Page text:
And though his time as governor got off to a rocky start – his 2010 ousting of incumbent Democratic Gov. Ted Strickland was the closest race for governor in 32 years, and Kasich’s early attempts to weaken public employee labor unions a la Scott Walker were roundly rejected by Ohio voters in a referendum – he was re-elected in November 2014 in a 30-point landslide.

Kasich won 86 of Ohio’s 88 counties in his most recent gubernatorial race, including Cleveland’s Democratic strongholds like Mahoning (Youngstown), Lucas (Toledo) and Cleveland’s Cuyahoga counties—unheard-of for a Republican: In 2012, President Barack Obama won Cuyahoga by a two-to-one margin.

Variously described as a “gritty,” “edgy” “voluble” “unorthodox” and a “maverick,” “jerk” and “rebel” –Kasich turned Ohio’s $8 billion deficit into a $2 billion surplus.

“He’s done a lot of good things with Ohio,” Cleveland native Matt Wagner, 21, said Wednesday. “He won a quarter of the African American vote. That’s something Rand Paul has talked about, but it’s something Kasich has already done. He won across union households, something that was surprising after his collective bargaining thing. I think he can really bring the country together,” Wagner said.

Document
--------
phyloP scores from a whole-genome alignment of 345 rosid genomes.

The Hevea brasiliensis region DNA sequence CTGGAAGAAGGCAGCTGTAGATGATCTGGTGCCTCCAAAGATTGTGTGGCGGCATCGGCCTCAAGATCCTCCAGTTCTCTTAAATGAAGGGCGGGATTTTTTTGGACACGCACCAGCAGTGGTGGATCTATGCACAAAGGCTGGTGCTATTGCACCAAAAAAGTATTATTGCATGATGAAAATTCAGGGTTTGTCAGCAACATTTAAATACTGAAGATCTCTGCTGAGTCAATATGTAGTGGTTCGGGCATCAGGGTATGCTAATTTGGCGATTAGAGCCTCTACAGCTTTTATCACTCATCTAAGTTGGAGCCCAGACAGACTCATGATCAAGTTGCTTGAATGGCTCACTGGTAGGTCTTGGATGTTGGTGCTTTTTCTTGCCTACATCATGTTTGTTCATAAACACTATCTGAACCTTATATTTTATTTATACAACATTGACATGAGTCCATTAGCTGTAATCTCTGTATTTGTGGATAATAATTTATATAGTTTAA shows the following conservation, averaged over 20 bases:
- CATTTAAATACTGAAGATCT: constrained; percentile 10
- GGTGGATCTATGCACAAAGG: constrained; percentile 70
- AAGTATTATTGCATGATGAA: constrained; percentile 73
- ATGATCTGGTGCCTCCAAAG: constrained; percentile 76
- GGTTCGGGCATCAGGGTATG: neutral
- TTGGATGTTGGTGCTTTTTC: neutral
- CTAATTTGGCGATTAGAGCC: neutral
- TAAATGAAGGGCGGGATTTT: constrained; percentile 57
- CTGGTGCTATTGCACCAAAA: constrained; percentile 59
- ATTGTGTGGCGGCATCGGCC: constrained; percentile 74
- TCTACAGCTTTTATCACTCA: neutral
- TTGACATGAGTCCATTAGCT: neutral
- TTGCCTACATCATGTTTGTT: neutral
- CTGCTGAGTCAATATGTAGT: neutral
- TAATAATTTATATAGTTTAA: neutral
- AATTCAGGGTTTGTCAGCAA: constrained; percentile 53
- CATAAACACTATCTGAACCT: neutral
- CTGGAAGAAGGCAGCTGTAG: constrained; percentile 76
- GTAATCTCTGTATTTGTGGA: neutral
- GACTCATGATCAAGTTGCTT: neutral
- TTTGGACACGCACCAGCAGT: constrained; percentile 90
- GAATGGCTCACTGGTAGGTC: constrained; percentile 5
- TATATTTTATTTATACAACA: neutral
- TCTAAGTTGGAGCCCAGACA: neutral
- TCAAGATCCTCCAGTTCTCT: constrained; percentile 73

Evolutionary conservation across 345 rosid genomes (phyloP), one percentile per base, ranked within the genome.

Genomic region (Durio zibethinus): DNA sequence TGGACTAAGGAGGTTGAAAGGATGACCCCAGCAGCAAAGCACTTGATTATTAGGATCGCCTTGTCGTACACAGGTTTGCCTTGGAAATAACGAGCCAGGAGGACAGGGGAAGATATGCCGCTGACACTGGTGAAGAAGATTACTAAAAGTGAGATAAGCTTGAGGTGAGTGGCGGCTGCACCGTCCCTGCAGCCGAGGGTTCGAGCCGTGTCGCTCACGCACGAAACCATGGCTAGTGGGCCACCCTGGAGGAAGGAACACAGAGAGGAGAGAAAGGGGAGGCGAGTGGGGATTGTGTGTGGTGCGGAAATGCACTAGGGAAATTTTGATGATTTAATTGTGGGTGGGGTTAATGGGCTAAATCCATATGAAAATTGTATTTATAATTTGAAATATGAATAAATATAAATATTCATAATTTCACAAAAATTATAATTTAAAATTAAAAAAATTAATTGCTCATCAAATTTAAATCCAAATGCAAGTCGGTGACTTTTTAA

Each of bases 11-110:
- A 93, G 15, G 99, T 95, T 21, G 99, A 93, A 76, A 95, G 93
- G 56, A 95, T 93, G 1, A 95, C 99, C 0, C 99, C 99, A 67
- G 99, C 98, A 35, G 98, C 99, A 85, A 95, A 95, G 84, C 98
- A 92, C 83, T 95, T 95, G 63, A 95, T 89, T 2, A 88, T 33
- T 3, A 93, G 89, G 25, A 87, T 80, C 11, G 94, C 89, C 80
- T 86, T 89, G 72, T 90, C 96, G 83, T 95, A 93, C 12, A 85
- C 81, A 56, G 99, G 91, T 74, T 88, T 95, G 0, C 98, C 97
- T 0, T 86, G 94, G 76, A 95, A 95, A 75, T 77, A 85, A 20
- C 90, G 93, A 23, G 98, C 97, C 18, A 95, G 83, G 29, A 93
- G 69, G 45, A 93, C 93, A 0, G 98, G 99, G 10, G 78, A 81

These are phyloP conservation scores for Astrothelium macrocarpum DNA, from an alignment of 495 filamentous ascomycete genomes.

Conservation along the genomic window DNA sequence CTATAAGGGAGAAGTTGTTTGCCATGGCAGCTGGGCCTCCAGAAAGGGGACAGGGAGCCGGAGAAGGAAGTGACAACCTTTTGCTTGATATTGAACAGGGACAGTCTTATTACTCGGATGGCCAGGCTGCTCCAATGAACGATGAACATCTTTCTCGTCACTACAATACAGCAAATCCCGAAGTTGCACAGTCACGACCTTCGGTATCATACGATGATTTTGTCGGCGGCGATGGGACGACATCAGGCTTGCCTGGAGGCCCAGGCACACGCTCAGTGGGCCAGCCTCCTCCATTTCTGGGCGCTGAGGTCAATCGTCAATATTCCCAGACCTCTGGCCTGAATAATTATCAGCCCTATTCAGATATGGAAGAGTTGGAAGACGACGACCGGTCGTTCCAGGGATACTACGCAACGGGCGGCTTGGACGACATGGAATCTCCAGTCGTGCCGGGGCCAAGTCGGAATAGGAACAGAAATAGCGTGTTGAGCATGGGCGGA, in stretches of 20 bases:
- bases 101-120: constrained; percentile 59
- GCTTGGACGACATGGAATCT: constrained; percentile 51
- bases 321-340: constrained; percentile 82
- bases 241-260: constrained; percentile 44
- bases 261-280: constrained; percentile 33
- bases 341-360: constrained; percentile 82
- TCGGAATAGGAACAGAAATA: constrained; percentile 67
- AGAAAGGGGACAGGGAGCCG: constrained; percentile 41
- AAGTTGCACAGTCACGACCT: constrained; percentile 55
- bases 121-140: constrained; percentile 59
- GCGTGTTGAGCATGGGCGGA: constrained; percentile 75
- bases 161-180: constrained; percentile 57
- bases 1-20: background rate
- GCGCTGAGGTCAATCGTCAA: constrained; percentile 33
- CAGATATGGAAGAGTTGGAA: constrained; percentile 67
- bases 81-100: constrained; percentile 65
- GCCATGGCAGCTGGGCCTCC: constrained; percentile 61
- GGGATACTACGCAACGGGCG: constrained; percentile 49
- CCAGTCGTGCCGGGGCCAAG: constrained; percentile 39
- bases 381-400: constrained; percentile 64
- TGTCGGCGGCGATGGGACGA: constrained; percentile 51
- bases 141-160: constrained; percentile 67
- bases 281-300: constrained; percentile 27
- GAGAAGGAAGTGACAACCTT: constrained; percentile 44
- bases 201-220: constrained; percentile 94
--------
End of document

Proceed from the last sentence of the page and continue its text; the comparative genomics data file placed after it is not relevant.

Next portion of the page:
“I think he’s amazing,” James Yurius of Westlake, Ohio said. “He’s done a lot for the economy in Ohio specifically, and I think if he continues to do work for Ohio the way he’s doing now, and applies it to the whole U.S., I think he can do great things.”

“Ohio’s going to meet him with big applause,” Yurius added, anticipating Kasich’s reception at the Cleveland debates.